DOJ slams Riker's Island for horrific violence against young inmates

From the age of 16 on, children are integrated into the general population at Riker's Island, where the guards routinely engage in brutal, illegal beatings whose video evidence mysteriously disappears.

The DOJ's investigation is unequivocal in its condemnation, documenting events like guards beating mentally ill inmates until they were hospitalized, then continuing to beat them in the face and head after they were restrained on a medical gurney.

Based on a review of Department 24-hour reports from October 2012 through early April 2014, we identified 64 incidents involving blows to an adolescent inmate’s head or face. This is undoubtedly an underestimate of the number of headshots during this period, because 24hour reports contain only initial incident summaries prepared by staff themselves. Indeed, our review of incidents and witness interviews suggest that headshots were utilized far more frequently during this period. However, the fact that these summaries so often openly refer to headshots is disturbing.

Our consultant reported that headshots are far more common at Rikers than at any other correctional institution he has observed. In many instances, correction officers readily admit hitting inmates but claim they acted in self-defense after being punched first by the inmate. As a threshold matter, even when an inmate strikes an officer, an immediate retaliatory strike to the head or face is inappropriate. Moreover, there is often reason to question the credibility of the officer’s account. These incidents also disproportionately occur in locations without video surveillance, making it difficult to determine what transpired.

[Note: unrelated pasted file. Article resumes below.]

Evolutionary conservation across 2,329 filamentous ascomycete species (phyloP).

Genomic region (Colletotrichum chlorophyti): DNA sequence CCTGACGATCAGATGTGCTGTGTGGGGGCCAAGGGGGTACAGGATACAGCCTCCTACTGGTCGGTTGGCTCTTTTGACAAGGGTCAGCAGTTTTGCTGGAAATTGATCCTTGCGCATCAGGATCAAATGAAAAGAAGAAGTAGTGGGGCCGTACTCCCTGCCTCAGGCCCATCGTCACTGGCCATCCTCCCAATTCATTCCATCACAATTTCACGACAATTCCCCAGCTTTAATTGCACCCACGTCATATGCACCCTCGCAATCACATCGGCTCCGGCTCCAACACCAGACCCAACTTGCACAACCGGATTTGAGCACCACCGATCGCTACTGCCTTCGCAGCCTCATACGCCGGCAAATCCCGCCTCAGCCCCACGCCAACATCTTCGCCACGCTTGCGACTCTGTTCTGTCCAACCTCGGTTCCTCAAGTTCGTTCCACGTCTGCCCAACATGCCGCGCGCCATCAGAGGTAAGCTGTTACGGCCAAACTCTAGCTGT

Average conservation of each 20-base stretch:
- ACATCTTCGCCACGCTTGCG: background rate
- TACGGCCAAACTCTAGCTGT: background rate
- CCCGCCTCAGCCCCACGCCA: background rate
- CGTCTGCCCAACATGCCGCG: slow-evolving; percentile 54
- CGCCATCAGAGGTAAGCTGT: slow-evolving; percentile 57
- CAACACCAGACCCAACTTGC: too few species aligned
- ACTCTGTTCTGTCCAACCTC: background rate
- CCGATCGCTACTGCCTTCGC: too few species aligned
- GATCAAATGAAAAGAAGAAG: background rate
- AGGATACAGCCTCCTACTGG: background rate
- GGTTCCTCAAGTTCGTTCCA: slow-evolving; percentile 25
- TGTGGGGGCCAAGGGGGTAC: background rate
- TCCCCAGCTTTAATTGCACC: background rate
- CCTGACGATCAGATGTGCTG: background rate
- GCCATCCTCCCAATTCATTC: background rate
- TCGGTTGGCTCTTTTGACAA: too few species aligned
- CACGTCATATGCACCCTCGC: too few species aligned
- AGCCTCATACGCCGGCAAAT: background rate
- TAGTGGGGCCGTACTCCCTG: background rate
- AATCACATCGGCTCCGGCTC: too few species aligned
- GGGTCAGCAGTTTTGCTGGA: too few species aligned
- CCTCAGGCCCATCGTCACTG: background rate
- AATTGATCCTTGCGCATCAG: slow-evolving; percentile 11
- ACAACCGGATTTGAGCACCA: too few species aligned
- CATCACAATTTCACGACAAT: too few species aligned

CRIPA Investigation of the New York City Department of Correction Jails on Rikers Island

DOJ Report Details The Massive Amount Of Violence Committed By Rikers Island Staff Against Adolescent Inmates [Tim Cushing/Techdirt]

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  1. bzishi says:

    The New York Times has recently done some good reporting on Rikers:

    Among the things it covered included things like the systematic abuse of mentally ill inmates (including the one who baked to death and the one who, after he swallowed a bleach tablet, died after being refused medical treatment on the order of a captain), the torture of critically ill inmates by having a van drive them around the city for hours before taking them to a hospital or not (which they refer to as “bus therapy”), the beating of prisoners on gurneys and who are handcuffed (especially with head beatings) just outside of camera range, the union president screaming and yelling at a health commissioner doing a tour and threatening to leave her alone with inmates, the refusal of the city attorneys to ever prosecute guards for misconduct, etc.

    It is clear that the entire system of violence against inmates is deeply ingrained. It would be horrifying to be jailed there. And let me point this out: this is a jail, not a prison. The people being held there have either not been to trial and convicted or have only been convicted of misdemeanors.

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